Gene therapy for vein graft disease.
ABSTRACT Applying gene therapeutics to vein graft disease requires foundational knowledge of the underlying pathophysiology. This review details a brief description of vein graft disease, examines published and unpublished data on gene transfer to veins, and reviews the genes, which have significantly altered vascular biology.
- SourceAvailable from: Laurent J Feldman[show abstract] [hide abstract]
ABSTRACT: Recombinant adenoviruses are the most efficient vectors with which to perform arterial gene transfer. Previous in vivo studies of adenovirus-mediated arterial transfection, however, have been performed using normal or endothelium-denuded arteries. It is unclear whether these results can be extended to atherosclerotic arteries. Accordingly, this study was designed to (a) assess the feasibility of adenovirus-mediated gene transfer to atherosclerotic lesions, and (b) compare the transfection efficiency, anatomic distribution of transfected cells, and duration of transgene expression achieved in normal versus atherosclerotic arteries. A recombinant adenovirus including a nuclear-targeted beta-galactosidase gene was percutaneously delivered to the iliac artery of normal (n = 25) and atherosclerotic (n = 25) rabbits. Transgene expression, assessed by morphometric as well as chemiluminescent analyses, was documented in all normal and atherosclerotic arteries between 3 and 14 d after gene transfer, but was undetectable at later time points. Transfected cells were identified as smooth muscle cells located in the media of normal arteries, and in the neointima and the vasa-vasora of atherosclerotic arteries. Two percent of medial cells, but only 0.2% of medial and neointimal cells expressed the transgene in normal and atherosclerotic arteries, respectively (P = 0.0001). Similarly, nuclear beta-galactosidase activity was higher in normal than in atherosclerotic arteries (3.2 vs. 0.8 mU/mg protein, P = 0.02). These findings indicate that atherosclerosis reduces the transfection efficiency which can be achieved with adenoviral vectors, and thus constitutes a potential limitation to adenovirus-based, arterial gene therapy.Journal of Clinical Investigation 07/1995; 95(6):2662-71. · 12.81 Impact Factor
- [show abstract] [hide abstract]
ABSTRACT: The current study was designed to determine the effect of recombinant endothelial nitric oxide synthase (eNOS) gene expression on endothelium-dependent relaxations to bradykinin in isolated canine basilar, coronary, or femoral arteries. Arterial rings were exposed ex vivo (30 minutes at 37 degrees C) to an adenoviral vector encoding either the eNOS gene (AdCMVeNOS) or the beta-galactosidase reporter gene (AdCMVbeta-Gal). Twenty-four hours after transduction, transgene expression was evident mainly in the adventitia. Expression of recombinant proteins was much higher in basilar arteries than in coronary or femoral arteries. Rings of control, AdCMVbeta-Gal, and AdCMVeNOS arteries with and without endothelium were suspended for isometric tension recording. Levels of cGMP were measured by radioimmunoassay. In AdCMVeNOS basilar arteries with endothelium, relaxations to low concentrations of bradykinin (3 x 10(-11) to 10(-9) mol/L) were significantly augmented. In contrast, in coronary and femoral arteries with endothelium, AdCMVeNOS transduction did not affect relaxations to bradykinin. Removal of the endothelium abolished bradykinin-induced relaxations in control and AdCMVbeta-Gal basilar arteries. However, in basilar arteries transduced with AdCMVeNOS even when the endothelium was removed, stimulation with bradykinin (3 x 10(-11) to 10(-9) mol/L) caused relaxations as well as increases in cGMP production. The relaxations to bradykinin were completely blocked by an NOS inhibitor, NG-nitro-L-arginine methyl ester. Electron microscopic analysis revealed that recombinant eNOS protein was expressed in fibroblasts of the basilar artery adventitia. These results suggest that genetically modified adventitial fibroblasts may restore production of NO in cerebral arteries without endothelium. Our findings support a novel concept in vascular biology that fibroblasts in the adventitia may play a role in the regulation of vascular tone after successful transfer and expression of recombinant eNOS gene.Arteriosclerosis Thrombosis and Vascular Biology 09/1998; 18(8):1231-41. · 6.34 Impact Factor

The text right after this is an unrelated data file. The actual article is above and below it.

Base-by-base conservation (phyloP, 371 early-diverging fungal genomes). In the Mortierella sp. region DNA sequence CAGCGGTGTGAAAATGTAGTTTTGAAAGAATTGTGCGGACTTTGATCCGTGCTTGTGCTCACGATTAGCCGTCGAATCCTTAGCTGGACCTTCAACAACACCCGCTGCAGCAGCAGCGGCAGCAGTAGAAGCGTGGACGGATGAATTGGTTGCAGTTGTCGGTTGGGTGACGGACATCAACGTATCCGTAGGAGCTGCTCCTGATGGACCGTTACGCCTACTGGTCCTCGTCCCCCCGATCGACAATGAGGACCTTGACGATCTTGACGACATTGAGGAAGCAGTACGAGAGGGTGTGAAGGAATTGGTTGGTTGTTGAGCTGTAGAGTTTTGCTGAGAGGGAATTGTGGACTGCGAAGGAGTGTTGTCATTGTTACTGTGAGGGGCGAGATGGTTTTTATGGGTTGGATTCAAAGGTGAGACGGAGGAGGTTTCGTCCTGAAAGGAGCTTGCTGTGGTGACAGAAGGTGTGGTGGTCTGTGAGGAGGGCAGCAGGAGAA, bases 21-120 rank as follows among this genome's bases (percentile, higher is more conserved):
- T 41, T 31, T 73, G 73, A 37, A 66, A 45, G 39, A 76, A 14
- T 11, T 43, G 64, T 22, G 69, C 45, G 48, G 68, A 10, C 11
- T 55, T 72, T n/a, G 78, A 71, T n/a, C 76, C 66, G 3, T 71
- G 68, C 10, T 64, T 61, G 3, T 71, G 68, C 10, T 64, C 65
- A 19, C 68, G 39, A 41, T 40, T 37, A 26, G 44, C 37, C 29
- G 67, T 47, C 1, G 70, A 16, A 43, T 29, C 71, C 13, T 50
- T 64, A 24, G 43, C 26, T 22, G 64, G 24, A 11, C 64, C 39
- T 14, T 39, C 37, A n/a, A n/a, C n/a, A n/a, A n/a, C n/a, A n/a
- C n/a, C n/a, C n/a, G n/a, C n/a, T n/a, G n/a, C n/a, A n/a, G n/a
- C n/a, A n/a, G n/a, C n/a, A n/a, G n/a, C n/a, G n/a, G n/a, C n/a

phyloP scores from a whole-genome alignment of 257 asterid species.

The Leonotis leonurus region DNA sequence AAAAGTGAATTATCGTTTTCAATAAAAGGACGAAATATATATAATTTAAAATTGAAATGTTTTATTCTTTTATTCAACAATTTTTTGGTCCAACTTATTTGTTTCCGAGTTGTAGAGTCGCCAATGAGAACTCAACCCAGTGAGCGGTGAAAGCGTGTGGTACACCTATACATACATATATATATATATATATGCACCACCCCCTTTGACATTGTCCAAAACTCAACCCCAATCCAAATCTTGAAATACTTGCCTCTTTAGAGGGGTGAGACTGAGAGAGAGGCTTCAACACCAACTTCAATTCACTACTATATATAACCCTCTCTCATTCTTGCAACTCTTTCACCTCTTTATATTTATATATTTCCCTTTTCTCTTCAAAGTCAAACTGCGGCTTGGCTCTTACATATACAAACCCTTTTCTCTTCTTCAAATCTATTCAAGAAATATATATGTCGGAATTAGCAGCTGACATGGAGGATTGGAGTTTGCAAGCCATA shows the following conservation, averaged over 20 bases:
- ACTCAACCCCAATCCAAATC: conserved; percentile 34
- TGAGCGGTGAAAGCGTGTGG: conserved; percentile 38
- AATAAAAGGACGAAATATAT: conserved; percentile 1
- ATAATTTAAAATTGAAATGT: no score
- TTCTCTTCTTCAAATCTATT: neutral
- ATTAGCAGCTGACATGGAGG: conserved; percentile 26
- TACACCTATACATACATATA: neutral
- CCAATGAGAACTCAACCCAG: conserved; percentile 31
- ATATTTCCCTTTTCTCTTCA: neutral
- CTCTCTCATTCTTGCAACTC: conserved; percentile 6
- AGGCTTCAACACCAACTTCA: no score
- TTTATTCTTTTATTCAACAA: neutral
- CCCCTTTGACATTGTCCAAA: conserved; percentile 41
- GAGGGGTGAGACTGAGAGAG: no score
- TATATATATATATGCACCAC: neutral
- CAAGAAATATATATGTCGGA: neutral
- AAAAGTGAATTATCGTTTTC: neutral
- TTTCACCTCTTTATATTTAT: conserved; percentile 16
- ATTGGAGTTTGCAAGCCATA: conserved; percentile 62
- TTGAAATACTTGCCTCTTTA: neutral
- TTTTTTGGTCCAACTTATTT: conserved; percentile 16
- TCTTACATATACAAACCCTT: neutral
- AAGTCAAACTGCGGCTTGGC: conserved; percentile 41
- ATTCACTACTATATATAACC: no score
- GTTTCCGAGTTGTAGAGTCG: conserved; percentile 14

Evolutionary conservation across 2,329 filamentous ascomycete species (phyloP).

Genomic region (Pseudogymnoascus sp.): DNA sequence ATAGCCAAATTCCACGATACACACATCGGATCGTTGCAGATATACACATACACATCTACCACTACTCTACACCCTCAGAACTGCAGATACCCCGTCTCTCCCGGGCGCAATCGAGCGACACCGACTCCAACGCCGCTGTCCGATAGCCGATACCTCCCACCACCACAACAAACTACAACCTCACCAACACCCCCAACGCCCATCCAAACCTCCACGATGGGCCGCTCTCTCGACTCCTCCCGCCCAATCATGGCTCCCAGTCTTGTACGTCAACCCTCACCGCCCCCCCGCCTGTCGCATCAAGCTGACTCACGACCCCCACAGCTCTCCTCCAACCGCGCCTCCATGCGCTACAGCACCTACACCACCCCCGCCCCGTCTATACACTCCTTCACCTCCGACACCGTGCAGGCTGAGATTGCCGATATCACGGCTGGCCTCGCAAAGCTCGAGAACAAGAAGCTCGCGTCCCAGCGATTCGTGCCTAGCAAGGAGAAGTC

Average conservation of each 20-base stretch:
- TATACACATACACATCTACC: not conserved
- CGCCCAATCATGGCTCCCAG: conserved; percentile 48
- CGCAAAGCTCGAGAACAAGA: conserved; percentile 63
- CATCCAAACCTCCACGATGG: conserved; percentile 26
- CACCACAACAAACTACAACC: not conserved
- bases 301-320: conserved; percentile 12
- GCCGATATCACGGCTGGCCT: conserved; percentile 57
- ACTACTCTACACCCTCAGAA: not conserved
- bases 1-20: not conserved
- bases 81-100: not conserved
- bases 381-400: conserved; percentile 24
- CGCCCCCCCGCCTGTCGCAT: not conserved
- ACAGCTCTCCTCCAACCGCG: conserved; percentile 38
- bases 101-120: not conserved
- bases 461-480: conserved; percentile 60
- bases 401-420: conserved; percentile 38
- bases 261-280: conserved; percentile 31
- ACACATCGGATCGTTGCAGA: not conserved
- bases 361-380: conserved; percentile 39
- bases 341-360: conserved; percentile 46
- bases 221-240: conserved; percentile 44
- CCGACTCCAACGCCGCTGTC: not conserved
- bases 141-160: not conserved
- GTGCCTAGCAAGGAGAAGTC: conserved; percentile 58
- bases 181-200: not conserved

- [show abstract] [hide abstract]
ABSTRACT: Vein grafting results in the development of intimal hyperplasia with accompanying changes in guanine nucleotide-binding (G) protein expression and function. Several serum mitogens that act through G protein-coupled receptors, such as lysophosphatidic acid, stimulate proliferative pathways that are dependent on the G protein betagamma subunit (Gbetagamma)-mediated activation of p21ras. This study examines the role of Gbetagamma signaling in intimal hyperplasia by targeting a gene encoding a specific Gbetagamma inhibitor in an experimental rabbit vein graft model. This inhibitor, the carboxyl terminus of the beta-adrenergic receptor kinase (betaARK(CT)), contains a Gbetagamma-binding domain. Vein graft intimal hyperplasia was significantly reduced by 37% (P<0.01), and physiological studies demonstrated that the normal alterations in G protein coupling phenotypically seen in this model were blocked by betaARK(CT) treatment. Thus, it appears that Gbetagamma-mediated pathways play a major role in intimal hyperplasia and that targeting inhibitors of Gbetagamma signaling offers novel intraoperative therapeutic modalities to inhibit the development of vein graft intimal hyperplasia and subsequent vein graft failure.Arteriosclerosis Thrombosis and Vascular Biology 08/1998; 18(8):1275-80. · 6.34 Impact Factor